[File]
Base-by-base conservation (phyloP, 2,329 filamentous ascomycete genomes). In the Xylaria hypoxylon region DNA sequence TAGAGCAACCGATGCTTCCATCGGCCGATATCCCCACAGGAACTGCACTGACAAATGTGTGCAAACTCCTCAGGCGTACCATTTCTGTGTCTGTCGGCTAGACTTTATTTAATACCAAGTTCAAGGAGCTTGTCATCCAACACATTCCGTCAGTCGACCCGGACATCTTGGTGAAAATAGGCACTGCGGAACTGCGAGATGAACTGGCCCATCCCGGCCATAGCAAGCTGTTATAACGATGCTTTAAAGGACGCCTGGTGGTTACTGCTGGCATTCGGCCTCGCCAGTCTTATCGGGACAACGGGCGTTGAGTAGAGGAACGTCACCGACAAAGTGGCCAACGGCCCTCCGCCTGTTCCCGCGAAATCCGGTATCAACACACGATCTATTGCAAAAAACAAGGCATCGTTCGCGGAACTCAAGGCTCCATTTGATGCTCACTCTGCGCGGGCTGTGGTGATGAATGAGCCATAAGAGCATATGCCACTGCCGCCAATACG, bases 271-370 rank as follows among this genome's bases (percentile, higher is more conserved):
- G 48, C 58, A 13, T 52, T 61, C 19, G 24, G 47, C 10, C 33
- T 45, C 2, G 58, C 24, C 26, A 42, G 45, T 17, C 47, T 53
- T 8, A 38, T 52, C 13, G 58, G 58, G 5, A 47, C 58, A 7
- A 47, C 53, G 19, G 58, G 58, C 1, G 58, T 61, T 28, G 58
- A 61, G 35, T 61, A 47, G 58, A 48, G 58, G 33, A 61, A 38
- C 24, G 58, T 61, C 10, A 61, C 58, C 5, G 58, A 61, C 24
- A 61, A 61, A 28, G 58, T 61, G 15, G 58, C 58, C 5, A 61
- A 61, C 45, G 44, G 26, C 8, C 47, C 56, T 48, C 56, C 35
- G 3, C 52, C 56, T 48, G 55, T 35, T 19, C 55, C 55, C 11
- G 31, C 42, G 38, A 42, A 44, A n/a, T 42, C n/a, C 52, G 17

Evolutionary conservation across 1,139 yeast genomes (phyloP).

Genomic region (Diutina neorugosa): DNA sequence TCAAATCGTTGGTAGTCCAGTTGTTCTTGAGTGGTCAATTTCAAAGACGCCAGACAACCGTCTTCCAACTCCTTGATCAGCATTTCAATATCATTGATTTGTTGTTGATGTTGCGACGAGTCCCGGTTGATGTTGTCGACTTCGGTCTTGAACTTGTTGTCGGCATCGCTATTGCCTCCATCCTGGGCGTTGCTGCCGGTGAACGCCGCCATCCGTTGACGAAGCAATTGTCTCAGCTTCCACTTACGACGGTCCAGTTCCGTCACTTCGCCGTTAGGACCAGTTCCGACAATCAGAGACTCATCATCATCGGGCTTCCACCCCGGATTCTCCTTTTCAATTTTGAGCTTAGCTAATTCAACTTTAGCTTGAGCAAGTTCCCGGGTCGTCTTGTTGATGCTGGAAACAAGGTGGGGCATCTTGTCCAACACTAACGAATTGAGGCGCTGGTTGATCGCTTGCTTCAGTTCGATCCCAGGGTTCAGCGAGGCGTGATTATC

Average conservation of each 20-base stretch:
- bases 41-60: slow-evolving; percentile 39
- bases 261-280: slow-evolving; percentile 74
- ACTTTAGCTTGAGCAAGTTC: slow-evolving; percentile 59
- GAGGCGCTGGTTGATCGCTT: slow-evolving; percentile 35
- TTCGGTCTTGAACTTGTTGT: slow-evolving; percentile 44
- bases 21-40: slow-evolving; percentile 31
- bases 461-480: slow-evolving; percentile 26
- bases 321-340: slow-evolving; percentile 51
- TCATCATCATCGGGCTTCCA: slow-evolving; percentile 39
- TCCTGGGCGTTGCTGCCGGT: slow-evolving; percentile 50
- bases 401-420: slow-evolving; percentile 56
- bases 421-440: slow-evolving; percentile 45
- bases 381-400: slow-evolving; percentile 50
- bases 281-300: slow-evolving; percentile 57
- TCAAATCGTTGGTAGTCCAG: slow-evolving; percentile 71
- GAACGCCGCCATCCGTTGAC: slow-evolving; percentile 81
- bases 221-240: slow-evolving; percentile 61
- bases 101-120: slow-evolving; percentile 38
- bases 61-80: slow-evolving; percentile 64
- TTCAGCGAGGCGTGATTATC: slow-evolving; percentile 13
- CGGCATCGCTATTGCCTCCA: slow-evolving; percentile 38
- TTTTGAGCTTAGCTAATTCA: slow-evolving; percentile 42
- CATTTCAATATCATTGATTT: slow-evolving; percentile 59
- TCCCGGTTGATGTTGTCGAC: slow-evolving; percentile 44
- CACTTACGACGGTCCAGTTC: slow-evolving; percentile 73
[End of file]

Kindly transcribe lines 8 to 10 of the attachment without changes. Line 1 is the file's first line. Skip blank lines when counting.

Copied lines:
- A 61, A 61, A 28, G 58, T 61, G 15, G 58, C 58, C 5, A 61
- A 61, C 45, G 44, G 26, C 8, C 47, C 56, T 48, C 56, C 35
- G 3, C 52, C 56, T 48, G 55, T 35, T 19, C 55, C 55, C 11